How LOcal-scale processes build up the LArge-scale response of Butterflies to global changes: Integrative analysis across Monitoring Schemes
Principal Investigator: Romain Julliard, Muséum national d‘Histoire naturelle (MNHN)
(firstname.lastname@example.org ); Co-PI: Guy Pe'er, UFZ, Germany
Post-Doctor: Reto Schmucki
11 participants: Leslie Ries, University of Maryland, USA; Chris van Swaay, De Vlinderstichting, The Netherlands; Arco van Strien, Netherlands Statistics, The Netherlands; David Roy, CEH, United Kingdom; Jeremy Thomas, University of Oxford, United Kingdom; Josef Settele, UFZ, Germany; Elisabeth Kühn, UFZ, Germany; Janne Heliölä, Finnish Envir. Inst., Finland; Mikko Kuussaari, Finnish Envir. Inst., Finland; Constantí Stefanescu, Museu Granollers-Ciències Naturals, Spain; Racheli Schwartz-Tzachor, Ramat Hanadiv Nature Park, Israel; Oliver T.H., NERC Centre for Ecology & Hydrology, Wallingford, Oxfordshire, UK.
The monitoring of biodiversity in response to environmental changes still much depends on human observers, and greatly relies on the activity of volunteers. Large data bases have been developped over time, following more or less standardized protocols. Butterflies* are the group of animals most studied after birds to evaluate the consequences of global changes on biodiversity. Standard Butterfly Monitoring Schemes (BMS) provide large quantities of data on population distribution and tendencies in an increasing number of countries. Data analyses have shown important changes in this component of biodiversity. Little is known as to how these changes are organized along spatial scales however, although the data available constitute a fantastic opportunity to understand the mechanisms and key factors explaining the dynamics of butterfly biodiversity. For instance, we know that species from open habitats have suffered a 70% population lossover the last 20 years in Europe, but few studies have searched to understand how this decline occurred over time and space and how these patterns of variation at different scales also vary between species.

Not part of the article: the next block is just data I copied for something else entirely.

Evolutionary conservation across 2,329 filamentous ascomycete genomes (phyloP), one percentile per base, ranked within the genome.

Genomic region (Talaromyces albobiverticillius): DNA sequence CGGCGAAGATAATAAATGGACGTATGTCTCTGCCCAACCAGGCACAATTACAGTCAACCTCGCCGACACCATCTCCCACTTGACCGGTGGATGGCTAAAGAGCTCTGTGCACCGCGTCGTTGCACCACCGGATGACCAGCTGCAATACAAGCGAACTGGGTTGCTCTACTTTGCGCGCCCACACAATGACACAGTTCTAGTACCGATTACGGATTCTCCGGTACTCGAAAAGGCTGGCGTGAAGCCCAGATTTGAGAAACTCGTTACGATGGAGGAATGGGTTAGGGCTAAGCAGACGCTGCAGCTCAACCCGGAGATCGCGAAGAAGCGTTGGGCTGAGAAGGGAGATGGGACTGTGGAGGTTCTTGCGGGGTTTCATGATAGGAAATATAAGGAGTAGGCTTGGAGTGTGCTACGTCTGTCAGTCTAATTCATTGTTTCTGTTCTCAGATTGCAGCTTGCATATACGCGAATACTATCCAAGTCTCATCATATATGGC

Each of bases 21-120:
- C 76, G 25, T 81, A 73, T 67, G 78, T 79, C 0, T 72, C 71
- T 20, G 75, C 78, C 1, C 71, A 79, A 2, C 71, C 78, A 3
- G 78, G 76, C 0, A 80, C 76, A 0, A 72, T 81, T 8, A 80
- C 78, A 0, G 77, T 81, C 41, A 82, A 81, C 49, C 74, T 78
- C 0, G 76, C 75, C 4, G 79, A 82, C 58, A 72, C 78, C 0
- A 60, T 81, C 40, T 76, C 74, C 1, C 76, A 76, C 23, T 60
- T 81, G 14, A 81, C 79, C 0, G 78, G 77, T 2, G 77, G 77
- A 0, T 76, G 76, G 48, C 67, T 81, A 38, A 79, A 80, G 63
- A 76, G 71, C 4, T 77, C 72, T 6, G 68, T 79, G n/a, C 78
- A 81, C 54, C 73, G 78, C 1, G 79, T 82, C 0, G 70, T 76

Our project will analyse this type of data from the most local to the most global scales to fill this knowledge gap. It aims at understanding how species ecological traits and environmental factors (habitat and climate) influence the population dynamics at these different scales. To this end, we gathered a consortium of experts to analyse data collected in Europe, Northern America and Israel. Beyond a better understanding of how these species respond to global changes, we will improve the quality of both the mechanisms by which information circulates between countries, and of the analyses that can be conducted jointly, opening a way to sustained scientific interactions . In particular, we will contribute to the development of analytical tools for the various coordinators of of monitoring schemes, as well as for more opportunistic and less standardised types of monitorings.
LOLA-BMS is co-financed by the FRB and EDF